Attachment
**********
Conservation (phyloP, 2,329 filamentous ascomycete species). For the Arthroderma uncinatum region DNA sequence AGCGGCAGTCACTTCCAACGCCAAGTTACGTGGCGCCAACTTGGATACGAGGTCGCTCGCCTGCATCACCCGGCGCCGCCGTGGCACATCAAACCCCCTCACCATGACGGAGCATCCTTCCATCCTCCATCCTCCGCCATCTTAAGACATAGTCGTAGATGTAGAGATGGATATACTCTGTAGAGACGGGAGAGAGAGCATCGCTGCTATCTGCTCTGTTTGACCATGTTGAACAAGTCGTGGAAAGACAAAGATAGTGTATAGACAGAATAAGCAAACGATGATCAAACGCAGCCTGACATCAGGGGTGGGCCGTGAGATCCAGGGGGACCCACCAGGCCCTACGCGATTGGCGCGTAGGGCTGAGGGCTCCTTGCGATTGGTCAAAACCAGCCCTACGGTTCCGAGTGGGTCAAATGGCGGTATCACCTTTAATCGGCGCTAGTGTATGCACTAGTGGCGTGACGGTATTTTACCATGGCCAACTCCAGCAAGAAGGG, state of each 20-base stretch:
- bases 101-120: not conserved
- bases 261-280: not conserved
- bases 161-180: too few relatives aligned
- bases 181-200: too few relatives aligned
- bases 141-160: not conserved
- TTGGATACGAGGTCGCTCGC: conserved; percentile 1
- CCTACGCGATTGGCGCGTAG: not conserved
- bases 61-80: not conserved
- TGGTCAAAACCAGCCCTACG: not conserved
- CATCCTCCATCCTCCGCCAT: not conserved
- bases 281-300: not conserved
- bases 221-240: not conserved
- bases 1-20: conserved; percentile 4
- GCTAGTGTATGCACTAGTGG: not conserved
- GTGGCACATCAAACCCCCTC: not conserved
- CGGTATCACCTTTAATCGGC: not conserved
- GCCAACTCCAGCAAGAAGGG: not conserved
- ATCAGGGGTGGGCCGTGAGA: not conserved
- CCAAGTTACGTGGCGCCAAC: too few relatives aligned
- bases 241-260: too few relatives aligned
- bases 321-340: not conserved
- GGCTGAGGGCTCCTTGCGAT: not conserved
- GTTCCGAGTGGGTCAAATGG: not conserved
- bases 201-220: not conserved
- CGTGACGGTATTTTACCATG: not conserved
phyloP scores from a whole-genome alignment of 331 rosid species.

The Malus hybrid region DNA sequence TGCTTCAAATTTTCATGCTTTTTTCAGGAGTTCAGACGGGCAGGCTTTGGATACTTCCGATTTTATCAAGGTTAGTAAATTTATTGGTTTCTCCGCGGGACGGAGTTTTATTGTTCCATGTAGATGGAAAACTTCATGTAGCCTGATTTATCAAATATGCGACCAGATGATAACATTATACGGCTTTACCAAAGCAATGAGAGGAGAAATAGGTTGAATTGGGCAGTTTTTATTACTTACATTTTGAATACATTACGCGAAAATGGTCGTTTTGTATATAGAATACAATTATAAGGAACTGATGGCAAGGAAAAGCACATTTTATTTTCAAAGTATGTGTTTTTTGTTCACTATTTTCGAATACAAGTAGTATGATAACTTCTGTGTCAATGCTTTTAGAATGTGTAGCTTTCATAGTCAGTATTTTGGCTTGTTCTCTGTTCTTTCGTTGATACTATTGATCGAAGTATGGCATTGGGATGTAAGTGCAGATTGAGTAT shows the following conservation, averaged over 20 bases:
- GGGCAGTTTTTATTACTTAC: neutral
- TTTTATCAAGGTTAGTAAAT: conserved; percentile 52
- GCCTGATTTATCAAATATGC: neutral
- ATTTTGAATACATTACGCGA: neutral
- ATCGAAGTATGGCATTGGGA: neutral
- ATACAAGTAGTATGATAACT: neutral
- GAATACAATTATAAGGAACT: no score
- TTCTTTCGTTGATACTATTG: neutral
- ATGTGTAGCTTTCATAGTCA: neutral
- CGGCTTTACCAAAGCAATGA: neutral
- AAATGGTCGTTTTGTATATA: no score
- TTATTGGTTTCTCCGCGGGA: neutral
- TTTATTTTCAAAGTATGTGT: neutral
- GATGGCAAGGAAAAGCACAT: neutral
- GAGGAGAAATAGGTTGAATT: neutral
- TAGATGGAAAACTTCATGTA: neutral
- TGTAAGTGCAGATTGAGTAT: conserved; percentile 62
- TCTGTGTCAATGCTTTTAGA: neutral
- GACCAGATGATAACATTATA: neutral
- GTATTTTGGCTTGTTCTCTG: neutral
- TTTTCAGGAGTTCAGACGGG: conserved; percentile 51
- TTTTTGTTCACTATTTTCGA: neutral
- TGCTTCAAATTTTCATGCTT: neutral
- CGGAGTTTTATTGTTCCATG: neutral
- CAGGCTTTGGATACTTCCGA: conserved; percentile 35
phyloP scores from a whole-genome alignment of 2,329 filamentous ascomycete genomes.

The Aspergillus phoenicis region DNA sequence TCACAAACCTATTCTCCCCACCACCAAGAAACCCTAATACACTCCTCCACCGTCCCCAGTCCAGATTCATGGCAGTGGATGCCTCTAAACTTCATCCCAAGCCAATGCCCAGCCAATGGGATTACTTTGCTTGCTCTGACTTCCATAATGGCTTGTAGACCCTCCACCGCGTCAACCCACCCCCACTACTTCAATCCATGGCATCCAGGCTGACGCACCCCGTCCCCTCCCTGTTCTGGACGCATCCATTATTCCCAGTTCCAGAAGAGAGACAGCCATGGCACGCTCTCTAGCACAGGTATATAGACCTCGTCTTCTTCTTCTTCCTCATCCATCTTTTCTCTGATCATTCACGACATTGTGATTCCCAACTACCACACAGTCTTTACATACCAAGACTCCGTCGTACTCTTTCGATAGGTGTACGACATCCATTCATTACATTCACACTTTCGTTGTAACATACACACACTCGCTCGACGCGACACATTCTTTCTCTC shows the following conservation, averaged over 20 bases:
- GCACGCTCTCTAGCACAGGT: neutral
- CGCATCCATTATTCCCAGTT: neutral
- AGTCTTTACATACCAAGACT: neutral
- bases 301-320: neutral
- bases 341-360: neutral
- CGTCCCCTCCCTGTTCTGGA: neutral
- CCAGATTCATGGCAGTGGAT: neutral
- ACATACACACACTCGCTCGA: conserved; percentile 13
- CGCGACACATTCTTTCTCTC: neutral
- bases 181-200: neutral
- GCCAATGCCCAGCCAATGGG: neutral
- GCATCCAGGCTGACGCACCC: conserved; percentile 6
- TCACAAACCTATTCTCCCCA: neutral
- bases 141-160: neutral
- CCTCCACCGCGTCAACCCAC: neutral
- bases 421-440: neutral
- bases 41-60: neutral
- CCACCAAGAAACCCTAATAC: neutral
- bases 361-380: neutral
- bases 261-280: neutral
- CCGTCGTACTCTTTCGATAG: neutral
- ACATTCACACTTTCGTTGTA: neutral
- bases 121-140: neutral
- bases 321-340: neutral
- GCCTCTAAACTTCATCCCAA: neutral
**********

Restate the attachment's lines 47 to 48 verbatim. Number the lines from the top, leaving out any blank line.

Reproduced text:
- GACCAGATGATAACATTATA: neutral
- GTATTTTGGCTTGTTCTCTG: neutral